In 1925 the geological connection between Flint Ridge and Mammoth Cave was proved when dye placed in a Flint Ridge spring showed up in Echo River at Mammoth Cave.
That tantalizing swirl of dye confirmed speculations that wereto tempt more than 650cavers over half a century with the thrill of being the first to make human passage of the cave connection. Roger Brucker and Richard Watson tell not only of their own twenty-year effort to complete the link but the stories of many others who worked their way through mud-choked crawlways less than a foot high only to find impenetrable blockages.
Floyd Collins died a grisly death in nearby Sand Cave in1925, after being trapped there for 15 days. The wide press coverage of the rescue efforts stirred the imagination of the public and his body was on macabre display in a glass-topped coffin in Crystal Cave into the 1940s. Agents of a rival cave owner once even stole his corpse, which was recovered and still is in a coffin in the cave. Modern cavers still have a word with Floyd as they start their downward treks.
Brucker and Watson joined the parade of cavers who propelled themselves by wiggling kneecaps, elbows, and toes through quarter-mile long crawlways, clinging by fingertips and boot toes across mud-slick walls, over bottomless pits, into gurgling streams beneath stone ceilings that descend to water level, down crumbling crevices and up mountainous rockfalls, into wondrous domed halls, and straight ahead into a blackness intensified rather than dispelled by the carbide lamps on their helmets.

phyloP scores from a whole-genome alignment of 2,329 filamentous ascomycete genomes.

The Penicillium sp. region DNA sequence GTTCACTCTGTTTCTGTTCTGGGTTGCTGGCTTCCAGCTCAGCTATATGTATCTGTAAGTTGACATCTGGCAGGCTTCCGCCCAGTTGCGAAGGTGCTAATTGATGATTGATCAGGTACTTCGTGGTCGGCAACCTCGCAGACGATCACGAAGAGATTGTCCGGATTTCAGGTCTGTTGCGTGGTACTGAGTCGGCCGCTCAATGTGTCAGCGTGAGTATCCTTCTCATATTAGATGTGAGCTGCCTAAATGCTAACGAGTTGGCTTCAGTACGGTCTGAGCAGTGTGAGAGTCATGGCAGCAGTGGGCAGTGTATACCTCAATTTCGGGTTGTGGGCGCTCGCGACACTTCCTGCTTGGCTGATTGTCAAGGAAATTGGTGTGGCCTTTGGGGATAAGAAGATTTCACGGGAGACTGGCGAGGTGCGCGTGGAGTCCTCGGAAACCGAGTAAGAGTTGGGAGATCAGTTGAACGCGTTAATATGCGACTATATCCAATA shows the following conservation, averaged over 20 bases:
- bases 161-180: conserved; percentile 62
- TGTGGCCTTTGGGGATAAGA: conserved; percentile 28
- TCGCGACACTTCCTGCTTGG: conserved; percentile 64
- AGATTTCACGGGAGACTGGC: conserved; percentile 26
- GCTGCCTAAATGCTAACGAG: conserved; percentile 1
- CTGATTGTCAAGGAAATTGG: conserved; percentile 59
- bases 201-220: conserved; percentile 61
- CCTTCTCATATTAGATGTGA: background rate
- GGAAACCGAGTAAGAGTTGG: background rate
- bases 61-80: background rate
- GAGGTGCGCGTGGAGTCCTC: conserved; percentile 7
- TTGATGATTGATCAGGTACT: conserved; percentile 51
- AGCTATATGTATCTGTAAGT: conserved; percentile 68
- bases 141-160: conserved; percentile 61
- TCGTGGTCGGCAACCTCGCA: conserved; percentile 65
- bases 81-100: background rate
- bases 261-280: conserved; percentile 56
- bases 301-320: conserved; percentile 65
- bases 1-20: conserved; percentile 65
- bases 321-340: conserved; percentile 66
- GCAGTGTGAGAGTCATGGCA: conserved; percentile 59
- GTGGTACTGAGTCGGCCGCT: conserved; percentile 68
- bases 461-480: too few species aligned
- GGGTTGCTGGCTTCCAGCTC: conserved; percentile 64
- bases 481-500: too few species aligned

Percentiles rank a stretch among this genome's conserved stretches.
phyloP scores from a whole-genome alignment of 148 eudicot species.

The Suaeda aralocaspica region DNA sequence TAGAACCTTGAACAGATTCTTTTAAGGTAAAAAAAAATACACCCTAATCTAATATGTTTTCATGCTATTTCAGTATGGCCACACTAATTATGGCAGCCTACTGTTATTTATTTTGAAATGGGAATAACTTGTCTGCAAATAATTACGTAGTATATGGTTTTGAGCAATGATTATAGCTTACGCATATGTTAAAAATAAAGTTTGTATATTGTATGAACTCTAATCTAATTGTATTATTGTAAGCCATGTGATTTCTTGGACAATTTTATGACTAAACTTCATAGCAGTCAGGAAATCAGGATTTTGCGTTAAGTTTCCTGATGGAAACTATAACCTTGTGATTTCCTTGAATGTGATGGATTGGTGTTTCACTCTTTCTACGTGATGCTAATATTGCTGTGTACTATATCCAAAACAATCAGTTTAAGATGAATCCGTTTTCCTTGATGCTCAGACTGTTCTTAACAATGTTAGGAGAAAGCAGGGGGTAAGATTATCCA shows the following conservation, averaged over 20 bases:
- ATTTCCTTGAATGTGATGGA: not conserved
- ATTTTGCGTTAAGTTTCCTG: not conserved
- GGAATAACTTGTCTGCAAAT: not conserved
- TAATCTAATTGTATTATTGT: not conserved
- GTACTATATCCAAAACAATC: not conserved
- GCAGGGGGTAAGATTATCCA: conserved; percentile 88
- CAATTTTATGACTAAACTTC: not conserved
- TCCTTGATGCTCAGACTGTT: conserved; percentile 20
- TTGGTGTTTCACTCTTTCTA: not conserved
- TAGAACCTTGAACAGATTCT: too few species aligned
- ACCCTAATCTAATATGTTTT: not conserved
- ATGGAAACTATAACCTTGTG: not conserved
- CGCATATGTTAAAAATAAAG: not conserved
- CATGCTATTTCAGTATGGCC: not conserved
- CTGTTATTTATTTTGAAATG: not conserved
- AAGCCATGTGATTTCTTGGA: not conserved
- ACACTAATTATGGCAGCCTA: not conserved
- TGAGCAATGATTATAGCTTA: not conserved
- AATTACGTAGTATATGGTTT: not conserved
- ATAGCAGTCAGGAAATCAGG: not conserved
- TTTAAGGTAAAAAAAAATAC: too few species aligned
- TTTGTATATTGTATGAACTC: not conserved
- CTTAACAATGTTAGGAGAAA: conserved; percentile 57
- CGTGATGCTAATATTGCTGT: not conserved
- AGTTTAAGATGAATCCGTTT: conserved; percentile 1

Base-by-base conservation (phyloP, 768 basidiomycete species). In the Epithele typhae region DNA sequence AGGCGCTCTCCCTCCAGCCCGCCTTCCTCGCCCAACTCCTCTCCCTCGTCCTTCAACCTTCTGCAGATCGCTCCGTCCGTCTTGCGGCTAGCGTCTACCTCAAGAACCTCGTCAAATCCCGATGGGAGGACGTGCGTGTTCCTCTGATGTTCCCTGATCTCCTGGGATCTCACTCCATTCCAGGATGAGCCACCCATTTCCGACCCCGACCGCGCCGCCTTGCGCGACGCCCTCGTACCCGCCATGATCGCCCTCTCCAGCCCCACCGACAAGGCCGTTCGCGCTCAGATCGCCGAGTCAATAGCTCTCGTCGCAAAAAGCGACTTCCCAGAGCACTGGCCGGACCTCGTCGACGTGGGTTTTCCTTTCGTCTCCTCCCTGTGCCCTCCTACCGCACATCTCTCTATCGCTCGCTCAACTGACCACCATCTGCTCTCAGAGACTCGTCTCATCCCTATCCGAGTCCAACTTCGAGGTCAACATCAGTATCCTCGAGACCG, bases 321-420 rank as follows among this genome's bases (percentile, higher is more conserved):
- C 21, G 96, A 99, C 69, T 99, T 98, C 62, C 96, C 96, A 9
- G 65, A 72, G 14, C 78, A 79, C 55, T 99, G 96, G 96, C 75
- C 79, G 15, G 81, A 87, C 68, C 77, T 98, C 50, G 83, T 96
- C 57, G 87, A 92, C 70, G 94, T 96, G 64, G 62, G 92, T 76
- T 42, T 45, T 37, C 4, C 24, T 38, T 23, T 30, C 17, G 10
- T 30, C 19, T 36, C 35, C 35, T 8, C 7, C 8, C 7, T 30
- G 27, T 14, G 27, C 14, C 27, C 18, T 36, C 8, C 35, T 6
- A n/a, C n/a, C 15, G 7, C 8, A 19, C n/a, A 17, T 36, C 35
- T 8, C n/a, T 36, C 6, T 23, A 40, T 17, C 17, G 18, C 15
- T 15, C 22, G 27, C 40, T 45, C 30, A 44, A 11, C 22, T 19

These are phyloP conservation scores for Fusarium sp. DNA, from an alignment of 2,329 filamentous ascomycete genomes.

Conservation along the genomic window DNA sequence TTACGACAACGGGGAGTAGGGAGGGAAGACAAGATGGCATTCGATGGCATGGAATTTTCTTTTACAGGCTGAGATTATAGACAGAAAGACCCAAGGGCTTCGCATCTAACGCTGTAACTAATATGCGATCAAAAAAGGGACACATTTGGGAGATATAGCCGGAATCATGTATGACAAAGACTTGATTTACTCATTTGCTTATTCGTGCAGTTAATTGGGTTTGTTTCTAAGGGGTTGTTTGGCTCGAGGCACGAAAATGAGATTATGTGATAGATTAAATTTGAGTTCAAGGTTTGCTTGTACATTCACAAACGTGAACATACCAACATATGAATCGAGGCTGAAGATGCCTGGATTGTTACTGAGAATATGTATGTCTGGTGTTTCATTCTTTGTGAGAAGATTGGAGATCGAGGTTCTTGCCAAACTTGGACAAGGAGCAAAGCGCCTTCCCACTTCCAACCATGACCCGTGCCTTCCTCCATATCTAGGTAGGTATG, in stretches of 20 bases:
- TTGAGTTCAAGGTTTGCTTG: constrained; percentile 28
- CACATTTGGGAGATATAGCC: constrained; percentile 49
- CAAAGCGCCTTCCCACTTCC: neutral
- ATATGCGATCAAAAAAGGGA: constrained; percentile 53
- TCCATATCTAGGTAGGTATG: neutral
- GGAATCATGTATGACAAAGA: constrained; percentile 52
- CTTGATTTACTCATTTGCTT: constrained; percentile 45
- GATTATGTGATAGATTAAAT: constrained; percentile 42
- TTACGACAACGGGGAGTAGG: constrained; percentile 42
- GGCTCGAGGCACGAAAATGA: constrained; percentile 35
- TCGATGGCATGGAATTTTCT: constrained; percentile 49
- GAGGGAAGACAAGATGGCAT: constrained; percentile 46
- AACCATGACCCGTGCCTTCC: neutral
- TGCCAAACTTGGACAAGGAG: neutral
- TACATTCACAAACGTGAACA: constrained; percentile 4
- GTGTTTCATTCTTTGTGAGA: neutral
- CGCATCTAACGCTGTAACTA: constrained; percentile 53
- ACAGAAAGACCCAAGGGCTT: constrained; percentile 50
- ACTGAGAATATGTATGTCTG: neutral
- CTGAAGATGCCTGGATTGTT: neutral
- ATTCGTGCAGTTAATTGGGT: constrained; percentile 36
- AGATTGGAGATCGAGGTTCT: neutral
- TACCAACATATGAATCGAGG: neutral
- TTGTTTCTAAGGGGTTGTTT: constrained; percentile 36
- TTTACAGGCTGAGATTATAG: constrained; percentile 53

Over two decades they explored the passages with others who sought the final connection as vigorously as themselves. Pat Crowther, a young mother of two, joined them and because of her thinness became the member of the crew to go first into places no human had ever gone before. In that role, in July 1972, she wiggled her way through the Tight Spot and found the route that would link the Flint Ridge and Mammoth Cave systems into one cave extending 144.4 miles through the Kentucky limestone.
In a new afterword to this edition the authors summarize the subsequent explorations that have more than doubled the established length of the cave system. Based upon geological evidence, the authors predict that new discoveries will add another 200 miles to the length of the world’s longest cave, making it over 500 miles long.
About the Author
Roger W. Brucker is president of Odiorne Industrial Advertising. Inc., in Yellow Springs, Ohio. Past president of the CaveResearch Foundation, he is an Honorary Life Fellow of the National Speleological Society. Hehas written adventure and technical articles related to caves and is the co-author of two other books on caving: The Caves Beyond (with Joe Lawrence) and Trapped!The Story of Floyd Collins (with Robert K. Murray).
Richard A. Watson is Professor of Philosophy at Washington University, St. Louis. He is past president of the Cave Research Foundation, a Fellow of the National Speleological Society, editor of Cave Books, and has published a novel on caving: Under Plowman’s Floor. He has participated as a geologist on paleoclimatological and archaeological expeditions in Kentucky, New Mexico, Iran, Turkey, and the Yukon.
“The Longest Cave makes the reader get down on hands and knees, to crawl through the tight spots and the false leads and the boulder slides. But somewhere in the rocks and mud under central Kentucky, the reader becomes self-reliant, begins crawling around the next twist of cave, begins to care. . . This spare and underwritten book is a primer in self-reliance and self-worth.”—The New York Times